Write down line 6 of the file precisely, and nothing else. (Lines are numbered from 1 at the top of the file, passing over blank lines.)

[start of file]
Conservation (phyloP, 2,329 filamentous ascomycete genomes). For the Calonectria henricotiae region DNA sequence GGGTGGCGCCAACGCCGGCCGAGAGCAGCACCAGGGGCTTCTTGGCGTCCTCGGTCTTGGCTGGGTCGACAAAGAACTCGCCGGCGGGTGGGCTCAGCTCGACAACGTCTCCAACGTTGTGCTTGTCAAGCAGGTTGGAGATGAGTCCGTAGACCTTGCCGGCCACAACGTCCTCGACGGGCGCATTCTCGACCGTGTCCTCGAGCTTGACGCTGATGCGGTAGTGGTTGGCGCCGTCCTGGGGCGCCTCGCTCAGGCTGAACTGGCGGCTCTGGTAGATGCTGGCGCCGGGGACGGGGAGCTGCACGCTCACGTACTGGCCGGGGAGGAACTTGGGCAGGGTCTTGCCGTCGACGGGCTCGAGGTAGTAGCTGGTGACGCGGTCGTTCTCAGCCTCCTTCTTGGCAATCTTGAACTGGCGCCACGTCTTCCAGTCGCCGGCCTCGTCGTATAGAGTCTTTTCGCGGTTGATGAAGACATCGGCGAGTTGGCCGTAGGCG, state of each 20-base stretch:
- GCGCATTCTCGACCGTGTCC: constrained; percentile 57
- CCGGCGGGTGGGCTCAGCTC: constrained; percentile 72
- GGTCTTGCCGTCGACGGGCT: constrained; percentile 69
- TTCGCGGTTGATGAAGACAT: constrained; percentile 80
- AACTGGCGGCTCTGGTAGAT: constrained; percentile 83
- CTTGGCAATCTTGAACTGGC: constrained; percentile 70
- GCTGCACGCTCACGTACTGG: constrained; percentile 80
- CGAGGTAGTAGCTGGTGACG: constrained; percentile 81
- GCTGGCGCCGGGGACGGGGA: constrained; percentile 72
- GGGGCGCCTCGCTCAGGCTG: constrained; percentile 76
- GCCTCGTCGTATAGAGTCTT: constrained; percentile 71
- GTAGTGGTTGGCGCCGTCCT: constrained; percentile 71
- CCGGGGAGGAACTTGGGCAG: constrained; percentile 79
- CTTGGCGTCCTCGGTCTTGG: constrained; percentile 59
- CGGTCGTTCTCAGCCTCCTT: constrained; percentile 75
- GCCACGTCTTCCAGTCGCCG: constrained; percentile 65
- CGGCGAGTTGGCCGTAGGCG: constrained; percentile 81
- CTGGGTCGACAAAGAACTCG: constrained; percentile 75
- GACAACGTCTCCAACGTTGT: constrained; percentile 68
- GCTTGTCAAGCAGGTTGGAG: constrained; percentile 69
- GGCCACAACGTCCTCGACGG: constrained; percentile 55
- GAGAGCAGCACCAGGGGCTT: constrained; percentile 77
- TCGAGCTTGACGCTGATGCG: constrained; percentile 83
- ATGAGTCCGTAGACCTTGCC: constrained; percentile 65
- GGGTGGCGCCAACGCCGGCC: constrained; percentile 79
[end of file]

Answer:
- AACTGGCGGCTCTGGTAGAT: constrained; percentile 83